Cape Town - The publishing industry in South Africa will experience significant negative consequences should the proposed exceptions of the 2017 Copyright Amendment Bill be introduced, according to the Publishers Association of South Africa (PASA).
The association presented arguments in this regard to Parliament earlier this week, based on an economic impact assessment by PwC on the detrimental impact certain provisions of the bill could have on the publishing industry.
An overwhelming majority of 89% of the publishers surveyed in the assessment believe the promulgation of the bill, as currently worded, will impact negatively on their operations. In many cases the response to these negative impacts would be significant restructuring, retrenchments and – in some cases – business closure, in their view.
The report found that the proposed amendments would result in declining revenue from sales of educational publications, a sharp reduction in licensing income via collective management organisations and an erosion of the incentive for the creation of educational works.
PASA pointed out that these findings are largely consistent with a review of available literature on the impact of copyright reforms in Canada and the potential impact of similar reforms once contemplated in the UK.
According to Brian Wafawarowa, chair of PASA, part of the main concern of the association is whether the Department of Trade and Industry (DTI), which tabled the bill in Parliament earlier this year, took into account the impact it could have on the publishing industry. He questions whether government has done an economic impact study to assess the potential negative effects of the bill.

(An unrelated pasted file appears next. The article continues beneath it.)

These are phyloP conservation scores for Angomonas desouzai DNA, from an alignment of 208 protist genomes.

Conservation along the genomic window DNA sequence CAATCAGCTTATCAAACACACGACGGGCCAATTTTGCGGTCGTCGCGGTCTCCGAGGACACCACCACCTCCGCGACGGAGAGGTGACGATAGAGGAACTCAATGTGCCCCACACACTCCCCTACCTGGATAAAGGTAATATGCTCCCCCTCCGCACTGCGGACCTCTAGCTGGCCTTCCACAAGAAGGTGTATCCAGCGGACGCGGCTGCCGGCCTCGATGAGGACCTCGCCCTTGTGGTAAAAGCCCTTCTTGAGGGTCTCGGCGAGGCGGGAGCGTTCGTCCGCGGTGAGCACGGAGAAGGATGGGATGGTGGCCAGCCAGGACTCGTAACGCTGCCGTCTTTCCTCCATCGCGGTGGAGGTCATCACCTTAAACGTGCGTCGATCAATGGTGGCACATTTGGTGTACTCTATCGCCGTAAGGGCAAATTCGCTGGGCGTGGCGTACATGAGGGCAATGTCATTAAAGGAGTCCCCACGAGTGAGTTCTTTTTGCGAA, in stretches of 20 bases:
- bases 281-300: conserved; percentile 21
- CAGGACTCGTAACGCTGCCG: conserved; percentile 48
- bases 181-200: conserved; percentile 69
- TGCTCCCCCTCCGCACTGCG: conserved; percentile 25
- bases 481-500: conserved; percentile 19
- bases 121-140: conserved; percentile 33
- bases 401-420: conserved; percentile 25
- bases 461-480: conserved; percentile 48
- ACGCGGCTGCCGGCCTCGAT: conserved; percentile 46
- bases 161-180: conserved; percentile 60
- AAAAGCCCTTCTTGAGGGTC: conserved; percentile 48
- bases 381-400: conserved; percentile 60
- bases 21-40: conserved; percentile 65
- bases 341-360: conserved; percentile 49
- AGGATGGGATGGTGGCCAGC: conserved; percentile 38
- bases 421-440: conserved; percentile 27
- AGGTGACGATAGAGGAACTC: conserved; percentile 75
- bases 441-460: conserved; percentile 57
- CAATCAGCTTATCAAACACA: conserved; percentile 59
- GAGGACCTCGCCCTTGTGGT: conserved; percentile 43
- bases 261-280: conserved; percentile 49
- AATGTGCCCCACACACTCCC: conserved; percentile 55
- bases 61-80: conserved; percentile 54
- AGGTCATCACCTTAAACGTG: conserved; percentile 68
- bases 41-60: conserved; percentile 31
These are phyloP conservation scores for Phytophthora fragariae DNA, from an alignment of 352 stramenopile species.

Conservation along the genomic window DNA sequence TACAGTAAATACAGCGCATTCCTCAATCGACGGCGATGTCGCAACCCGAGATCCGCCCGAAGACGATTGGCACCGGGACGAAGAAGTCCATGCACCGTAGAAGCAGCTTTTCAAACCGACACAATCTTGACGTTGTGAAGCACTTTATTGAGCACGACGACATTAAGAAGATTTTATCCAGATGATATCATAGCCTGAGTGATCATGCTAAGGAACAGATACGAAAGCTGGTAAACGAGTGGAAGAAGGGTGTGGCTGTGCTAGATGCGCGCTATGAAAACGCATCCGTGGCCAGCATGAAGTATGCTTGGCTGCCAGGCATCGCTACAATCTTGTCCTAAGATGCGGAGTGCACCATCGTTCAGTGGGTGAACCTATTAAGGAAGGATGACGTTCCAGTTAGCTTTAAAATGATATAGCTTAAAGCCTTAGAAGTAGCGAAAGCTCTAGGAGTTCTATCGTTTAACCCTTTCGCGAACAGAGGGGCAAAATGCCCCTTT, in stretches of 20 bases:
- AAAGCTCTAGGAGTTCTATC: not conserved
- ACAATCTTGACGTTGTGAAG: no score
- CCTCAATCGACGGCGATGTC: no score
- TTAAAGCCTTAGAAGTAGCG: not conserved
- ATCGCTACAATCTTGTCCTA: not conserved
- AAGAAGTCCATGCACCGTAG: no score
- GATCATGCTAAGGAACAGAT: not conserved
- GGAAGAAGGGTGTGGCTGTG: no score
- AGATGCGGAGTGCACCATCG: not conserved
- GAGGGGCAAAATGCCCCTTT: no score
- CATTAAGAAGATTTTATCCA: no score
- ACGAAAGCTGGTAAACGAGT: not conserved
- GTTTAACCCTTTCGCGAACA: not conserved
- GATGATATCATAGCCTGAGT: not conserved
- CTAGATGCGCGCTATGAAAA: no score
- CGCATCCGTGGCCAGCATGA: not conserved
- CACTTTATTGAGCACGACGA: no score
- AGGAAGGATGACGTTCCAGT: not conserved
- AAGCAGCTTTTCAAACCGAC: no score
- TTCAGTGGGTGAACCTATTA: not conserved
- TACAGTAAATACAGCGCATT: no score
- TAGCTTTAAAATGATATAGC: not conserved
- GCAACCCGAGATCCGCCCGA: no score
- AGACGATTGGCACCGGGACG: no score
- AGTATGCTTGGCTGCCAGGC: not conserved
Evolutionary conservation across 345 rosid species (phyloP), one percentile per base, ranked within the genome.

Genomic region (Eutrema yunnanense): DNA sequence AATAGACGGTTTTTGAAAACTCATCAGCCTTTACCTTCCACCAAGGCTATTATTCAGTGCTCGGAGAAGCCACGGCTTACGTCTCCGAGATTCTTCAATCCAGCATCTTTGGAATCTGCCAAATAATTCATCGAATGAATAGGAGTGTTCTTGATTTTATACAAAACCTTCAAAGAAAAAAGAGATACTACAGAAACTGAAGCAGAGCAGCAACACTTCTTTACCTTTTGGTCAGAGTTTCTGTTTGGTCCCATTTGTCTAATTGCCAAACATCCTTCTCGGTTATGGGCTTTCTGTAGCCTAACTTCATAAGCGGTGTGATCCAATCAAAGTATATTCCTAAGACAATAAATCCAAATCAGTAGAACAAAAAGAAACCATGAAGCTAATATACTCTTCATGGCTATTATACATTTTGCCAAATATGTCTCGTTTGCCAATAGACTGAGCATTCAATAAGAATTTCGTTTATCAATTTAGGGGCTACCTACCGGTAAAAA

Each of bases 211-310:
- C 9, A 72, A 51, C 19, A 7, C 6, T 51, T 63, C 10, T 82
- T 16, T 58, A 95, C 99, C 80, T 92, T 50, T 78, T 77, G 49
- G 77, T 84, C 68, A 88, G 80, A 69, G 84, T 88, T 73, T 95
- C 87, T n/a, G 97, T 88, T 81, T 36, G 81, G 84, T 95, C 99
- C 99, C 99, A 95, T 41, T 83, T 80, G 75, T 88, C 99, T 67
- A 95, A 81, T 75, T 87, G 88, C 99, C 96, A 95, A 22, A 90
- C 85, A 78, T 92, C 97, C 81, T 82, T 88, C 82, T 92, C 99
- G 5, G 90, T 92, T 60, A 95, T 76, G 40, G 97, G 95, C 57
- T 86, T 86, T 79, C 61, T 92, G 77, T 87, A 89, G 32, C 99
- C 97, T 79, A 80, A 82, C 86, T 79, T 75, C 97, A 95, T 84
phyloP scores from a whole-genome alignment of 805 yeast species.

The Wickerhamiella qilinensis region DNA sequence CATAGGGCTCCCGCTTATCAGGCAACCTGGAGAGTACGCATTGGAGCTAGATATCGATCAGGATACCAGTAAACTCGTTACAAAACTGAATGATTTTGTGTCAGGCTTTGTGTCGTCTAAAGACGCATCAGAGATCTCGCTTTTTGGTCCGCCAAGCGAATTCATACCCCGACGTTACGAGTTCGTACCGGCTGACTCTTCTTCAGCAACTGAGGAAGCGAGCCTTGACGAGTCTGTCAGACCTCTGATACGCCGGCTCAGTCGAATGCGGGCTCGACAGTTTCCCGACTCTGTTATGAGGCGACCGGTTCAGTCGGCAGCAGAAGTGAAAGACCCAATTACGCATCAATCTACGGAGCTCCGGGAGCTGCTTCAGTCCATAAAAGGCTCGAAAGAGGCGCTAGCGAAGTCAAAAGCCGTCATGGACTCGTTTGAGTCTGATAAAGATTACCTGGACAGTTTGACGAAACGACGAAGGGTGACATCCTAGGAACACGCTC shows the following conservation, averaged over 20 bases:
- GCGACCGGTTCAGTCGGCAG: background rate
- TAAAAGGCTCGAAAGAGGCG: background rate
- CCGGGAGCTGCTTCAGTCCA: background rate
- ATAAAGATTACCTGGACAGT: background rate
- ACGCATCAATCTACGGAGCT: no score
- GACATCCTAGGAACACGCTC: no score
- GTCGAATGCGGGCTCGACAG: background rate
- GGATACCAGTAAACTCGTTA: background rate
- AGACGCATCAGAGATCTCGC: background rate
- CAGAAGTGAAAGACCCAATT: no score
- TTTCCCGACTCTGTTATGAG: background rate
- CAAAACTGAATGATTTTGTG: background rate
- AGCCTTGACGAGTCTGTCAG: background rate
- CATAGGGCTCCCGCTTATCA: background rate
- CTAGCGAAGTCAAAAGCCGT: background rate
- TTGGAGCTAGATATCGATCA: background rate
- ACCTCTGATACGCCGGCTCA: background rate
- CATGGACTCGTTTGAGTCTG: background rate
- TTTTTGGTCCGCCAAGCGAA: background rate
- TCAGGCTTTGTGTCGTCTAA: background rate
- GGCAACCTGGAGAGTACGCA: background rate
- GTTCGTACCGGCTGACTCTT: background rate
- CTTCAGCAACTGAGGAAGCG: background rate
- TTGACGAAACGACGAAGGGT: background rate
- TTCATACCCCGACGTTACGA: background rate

PASA is especially concerned about the potential negative impact the bill could have on educational publishing, if it is passed in its current form. According to Wafawarowa, educational publishing forms about 60% of all publishing in SA.
"As the licensing model changes and textbooks are starting to be phased out and replaced by digital tools, one should not confuse the issue of copyright with that of funding," said Wafawarowa at a media briefing on Wednesday.
"The burden of affordability cannot be shifted onto the copyright holders. Copyright is also an incentive to create and publish. There is a lot of unauthorised usage, but we are reluctant to prosecute universities and schools. Some people even 'hijack' businesses and sell (copyrighted) material to schools."